By Lawrence Norton, United States Treasury Representative for Europe (Featured Image Source: Share America)
At least twice a year, U.S. and EU regulatory experts take part in the Joint U.S.-EU Financial Regulatory Forum (“Forum”). The Forum, which alternates between Washington and Brussels, is an important venue for transatlantic financial regulatory cooperation. The Forum was previously known as the U.S.-EU Financial Markets Regulatory Dialogue, and has existed since 2002. In July 2016, the dialogue was enhanced, renamed, and re-launched by Jacob J. Lew, Secretary of the Treasury, and Valdis Dombrovskis, Vice-President for the Euro and Social Dialogue, also in charge of Financial Stability, Financial Services and Capital Markets Union. The next Forum meeting will be held in Brussels in February 2017.
The Forum provides a valuable opportunity for the European Union and the United States to inform each other of regulatory issues of interest and concern. The Forum should be understood to represent the views of the European Commission, the U.S. Treasury and U.S. regulatory agency staff, incorporating input from a wide range of independent regulatory agencies. The Forum is a platform for enabling regulatory cooperation as early as practicable in our respective law-making and rule-making processes, with the general operational objective to improve transparency, reduce uncertainty, identify potential cross-border implementation issues, work towards avoiding regulatory arbitrage and towards compatibility, as appropriate, of each other’s standards, and, when relevant, promote domestic implementation consistent with international standards. This regulatory dialogue does not restrict the ability of either jurisdiction to implement regulatory or other legal measures that it considers appropriate. Bilateral contacts may continue, as appropriate, outside the Forum on any issue related to our ongoing regulatory cooperation.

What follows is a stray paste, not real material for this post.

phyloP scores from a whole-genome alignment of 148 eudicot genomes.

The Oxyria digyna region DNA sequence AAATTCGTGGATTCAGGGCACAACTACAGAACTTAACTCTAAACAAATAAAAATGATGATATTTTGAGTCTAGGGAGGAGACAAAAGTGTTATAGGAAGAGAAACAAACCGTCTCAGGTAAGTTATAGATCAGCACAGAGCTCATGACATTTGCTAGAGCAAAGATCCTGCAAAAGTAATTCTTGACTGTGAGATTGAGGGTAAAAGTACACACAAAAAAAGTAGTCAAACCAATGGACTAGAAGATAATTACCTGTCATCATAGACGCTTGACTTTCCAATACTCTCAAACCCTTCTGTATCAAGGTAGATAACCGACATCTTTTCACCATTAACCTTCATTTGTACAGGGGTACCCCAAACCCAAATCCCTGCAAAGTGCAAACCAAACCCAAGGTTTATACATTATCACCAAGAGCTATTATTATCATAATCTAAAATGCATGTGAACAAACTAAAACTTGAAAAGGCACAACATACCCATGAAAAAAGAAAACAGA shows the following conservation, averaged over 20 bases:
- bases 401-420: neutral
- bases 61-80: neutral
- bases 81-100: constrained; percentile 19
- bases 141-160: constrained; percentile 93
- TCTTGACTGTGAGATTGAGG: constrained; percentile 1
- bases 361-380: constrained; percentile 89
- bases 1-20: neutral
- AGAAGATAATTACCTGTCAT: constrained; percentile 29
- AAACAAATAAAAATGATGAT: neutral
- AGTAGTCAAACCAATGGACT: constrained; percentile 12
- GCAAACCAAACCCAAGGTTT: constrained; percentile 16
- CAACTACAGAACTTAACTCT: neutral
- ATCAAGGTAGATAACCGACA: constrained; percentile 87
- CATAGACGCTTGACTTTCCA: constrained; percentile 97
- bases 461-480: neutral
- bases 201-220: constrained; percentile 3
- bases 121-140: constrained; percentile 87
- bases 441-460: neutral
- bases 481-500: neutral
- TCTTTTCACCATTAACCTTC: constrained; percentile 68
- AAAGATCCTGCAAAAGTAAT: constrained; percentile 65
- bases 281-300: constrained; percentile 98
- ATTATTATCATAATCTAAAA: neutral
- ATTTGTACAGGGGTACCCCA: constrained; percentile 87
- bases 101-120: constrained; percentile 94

At the last meeting of the Forum, in July 2016 in Washington, DC, participants discussed numerous issues, including banking, bank resolution, Central Counterparty (CCP) Resolution, Over-the-Counter (OTC) Derivatives, fund issues, insurance, audit, and data protection. Participants also highlighted their support for G-20 efforts to build a stronger and more resilient financial system, and their continued desire to work with other G-20 members to finalize the remaining core elements of the financial regulatory reform agenda. Given recent financial market volatility, both sides emphasized the importance of implementing the G-20 financial regulatory reforms.
On banking, U.S. and EU participants took stock of bank capital and liquidity issues, including legislative and rule making plans for the net stable funding ratio and the leverage ratio. Participants exchanged views on the upcoming steps in finalizing the international regulatory reform agenda in banking, and its potential impact on the overall capital and liquidity requirements across the banking sector.